The popular communication software business 3CX has admitted a supply-chain attack, potentially affecting its customers too. As the attackers trojanized the legit app version, deleting the 3CX Desktop App remains the only working fix for now. The exact impact of this incident on other firms currently remains unclear; however, investigations are underway.
3CX Supply-Chain Attack Impacts Numerous Businesses
Recently, 3CX disclosed a severe cyberattack that risks the security of its customers. 3CX admitted the presence of malware in its software, following a supply-chain attack, and urged the customers to simply uninstall the app until the matter receives a fix.
3CX is a popular PBX provider serving a huge customer base globally. Its support for Windows and Linux systems alike makes it feasible for various businesses to integrate 3CX in CRMs.
A community alert from the firm’s CEO, Nick Galea, on 3CX forums revealed that the threat actors potentially infected the 3CX desktop app with a malware, affecting the Windows Electron client. As the firm investigated the matter, it advised the customers to use the Progressive Web App (PWA) client instead which remained immune to this attack.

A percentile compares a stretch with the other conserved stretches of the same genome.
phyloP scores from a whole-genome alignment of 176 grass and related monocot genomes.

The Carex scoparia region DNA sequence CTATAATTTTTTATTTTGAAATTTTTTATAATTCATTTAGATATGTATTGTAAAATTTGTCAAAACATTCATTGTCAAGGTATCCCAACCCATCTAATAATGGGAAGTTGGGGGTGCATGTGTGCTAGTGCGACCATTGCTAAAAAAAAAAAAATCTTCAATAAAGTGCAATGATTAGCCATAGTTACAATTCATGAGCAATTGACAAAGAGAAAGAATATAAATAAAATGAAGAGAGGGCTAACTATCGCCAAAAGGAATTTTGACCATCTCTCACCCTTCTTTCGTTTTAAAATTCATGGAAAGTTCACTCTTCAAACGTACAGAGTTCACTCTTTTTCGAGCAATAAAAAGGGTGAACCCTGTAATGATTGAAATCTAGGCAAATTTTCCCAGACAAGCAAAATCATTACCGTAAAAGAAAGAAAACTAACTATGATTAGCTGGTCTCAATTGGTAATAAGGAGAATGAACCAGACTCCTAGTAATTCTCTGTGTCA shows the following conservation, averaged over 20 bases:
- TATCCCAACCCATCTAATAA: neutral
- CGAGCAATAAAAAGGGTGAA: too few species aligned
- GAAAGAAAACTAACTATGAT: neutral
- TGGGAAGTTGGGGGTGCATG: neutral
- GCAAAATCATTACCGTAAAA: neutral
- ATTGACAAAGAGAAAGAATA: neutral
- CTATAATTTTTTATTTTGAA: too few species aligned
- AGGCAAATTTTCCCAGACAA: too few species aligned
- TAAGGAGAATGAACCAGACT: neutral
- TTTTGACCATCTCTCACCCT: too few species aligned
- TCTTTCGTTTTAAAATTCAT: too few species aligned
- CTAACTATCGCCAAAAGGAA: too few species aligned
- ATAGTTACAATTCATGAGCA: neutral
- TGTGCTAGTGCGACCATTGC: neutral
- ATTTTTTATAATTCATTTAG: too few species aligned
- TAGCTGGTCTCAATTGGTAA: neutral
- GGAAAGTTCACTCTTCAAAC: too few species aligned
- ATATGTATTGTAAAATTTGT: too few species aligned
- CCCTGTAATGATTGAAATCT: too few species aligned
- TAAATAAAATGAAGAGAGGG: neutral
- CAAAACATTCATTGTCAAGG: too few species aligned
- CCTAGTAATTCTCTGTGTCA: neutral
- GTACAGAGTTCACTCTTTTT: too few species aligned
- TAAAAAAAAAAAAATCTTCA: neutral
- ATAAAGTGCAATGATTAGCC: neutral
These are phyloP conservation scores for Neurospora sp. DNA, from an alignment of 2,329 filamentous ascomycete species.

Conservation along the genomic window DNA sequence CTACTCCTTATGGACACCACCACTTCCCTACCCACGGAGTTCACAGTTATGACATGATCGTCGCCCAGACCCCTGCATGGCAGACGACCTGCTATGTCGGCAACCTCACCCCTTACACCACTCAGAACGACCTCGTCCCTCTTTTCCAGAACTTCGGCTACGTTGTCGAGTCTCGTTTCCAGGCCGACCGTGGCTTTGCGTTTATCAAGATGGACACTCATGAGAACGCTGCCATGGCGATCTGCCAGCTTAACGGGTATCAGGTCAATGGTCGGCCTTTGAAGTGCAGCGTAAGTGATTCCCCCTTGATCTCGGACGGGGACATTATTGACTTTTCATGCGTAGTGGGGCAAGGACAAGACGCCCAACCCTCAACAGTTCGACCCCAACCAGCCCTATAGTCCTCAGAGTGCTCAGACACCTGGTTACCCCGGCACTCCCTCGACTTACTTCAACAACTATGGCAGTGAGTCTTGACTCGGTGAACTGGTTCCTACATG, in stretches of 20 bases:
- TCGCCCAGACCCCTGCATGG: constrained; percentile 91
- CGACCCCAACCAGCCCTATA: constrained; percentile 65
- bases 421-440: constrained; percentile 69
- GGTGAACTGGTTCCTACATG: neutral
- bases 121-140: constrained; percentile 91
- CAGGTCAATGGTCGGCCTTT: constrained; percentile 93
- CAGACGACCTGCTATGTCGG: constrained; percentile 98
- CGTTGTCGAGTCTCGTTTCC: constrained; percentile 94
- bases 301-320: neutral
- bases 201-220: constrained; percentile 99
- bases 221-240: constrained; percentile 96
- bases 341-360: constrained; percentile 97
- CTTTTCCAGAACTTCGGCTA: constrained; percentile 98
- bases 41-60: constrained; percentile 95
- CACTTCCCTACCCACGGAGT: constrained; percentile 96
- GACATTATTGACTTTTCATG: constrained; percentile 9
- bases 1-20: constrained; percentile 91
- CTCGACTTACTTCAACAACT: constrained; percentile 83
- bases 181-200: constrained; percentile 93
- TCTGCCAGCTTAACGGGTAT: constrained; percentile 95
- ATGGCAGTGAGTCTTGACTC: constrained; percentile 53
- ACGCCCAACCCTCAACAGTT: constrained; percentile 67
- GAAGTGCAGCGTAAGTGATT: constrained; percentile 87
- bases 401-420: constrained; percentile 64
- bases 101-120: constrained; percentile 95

Diving deep into what happened
While it initially seemed like an abrupt disclosure following a sudden attack, SentinelOne elaborated that they could detect the threat even early. According to their post, they decided to investigate the matter after the SentinelOne app started blocking malicious threats with the 3CX desktop app. Some users even shared their complaints on 3CX forums following these alerts. Yet 3CX officials didn’t acknowledge the matter.
As the incident gained traction and the investigations progressed more, it turned out that the threat actors potentially exploited an already-known Windows vulnerability to infect the 3CX app. Analyzing the matter revealed the presence of a malicious DLL in the app, which downloaded further malware, like infostealers, on the target device.
Sophos, in its own post, also explained the incident, hinting at the potential abuse of ffmpeg.dll for the DLL sideloading attack, The researchers also attribute the attack to the Lazarus Group. Whereas CrowdStrike, in its own analysis, mentioned LABYRINTH CHOLLIMA as the threat actor behind the attack.
Ironically, the said Windows vulnerability, despite numerous exploits and a working fix available for a decade, still threatens numerous systems. That’s because, as Bleeping Computer elaborated, the patch for this bug remains available as an “opt-in” feature only, requiring manual configuration. Thus, the probability of blanket immunity to this vulnerability exploit remains very low.
For now, Galea advises 3CX users to abandon the desktop app for the PWA client until the matter gets resolved. Meanwhile, 3CX has hired Mandiant for investigating the matter.
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